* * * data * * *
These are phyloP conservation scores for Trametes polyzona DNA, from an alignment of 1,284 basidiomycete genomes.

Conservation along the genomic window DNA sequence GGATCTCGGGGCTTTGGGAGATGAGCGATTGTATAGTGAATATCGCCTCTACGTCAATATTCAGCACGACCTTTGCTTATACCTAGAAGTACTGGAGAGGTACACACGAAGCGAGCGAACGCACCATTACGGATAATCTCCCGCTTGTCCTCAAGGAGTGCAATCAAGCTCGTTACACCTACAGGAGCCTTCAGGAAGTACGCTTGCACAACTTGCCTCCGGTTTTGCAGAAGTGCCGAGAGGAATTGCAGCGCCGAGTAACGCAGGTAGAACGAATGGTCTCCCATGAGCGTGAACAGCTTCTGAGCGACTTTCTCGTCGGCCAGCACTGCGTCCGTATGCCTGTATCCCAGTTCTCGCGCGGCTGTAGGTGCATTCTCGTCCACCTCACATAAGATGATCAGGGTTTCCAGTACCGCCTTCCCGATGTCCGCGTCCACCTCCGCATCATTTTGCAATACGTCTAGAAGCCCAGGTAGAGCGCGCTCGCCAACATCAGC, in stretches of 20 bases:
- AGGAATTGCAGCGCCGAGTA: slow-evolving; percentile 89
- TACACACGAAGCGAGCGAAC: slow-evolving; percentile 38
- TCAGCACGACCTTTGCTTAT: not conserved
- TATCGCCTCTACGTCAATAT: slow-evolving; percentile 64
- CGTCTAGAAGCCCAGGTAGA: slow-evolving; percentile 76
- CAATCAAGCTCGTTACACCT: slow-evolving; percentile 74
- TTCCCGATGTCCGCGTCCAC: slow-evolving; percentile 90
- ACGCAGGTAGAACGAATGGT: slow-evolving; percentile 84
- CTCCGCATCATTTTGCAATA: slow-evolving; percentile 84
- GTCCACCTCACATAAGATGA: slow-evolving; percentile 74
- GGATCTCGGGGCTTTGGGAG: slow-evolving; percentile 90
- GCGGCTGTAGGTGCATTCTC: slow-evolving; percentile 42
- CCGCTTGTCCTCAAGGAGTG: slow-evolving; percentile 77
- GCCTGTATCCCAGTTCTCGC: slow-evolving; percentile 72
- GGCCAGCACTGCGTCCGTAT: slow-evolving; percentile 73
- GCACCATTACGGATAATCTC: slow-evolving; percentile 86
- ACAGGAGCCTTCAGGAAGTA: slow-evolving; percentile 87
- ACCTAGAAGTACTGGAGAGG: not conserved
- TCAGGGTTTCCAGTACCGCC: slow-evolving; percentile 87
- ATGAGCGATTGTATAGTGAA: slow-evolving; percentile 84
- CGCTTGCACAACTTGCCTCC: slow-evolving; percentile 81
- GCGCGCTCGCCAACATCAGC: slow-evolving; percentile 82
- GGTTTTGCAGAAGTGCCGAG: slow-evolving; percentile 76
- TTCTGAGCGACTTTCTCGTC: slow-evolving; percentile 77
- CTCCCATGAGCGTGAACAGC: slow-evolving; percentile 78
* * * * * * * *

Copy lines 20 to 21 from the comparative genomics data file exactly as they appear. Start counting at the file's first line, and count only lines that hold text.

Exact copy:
- ACCTAGAAGTACTGGAGAGG: not conserved
- TCAGGGTTTCCAGTACCGCC: slow-evolving; percentile 87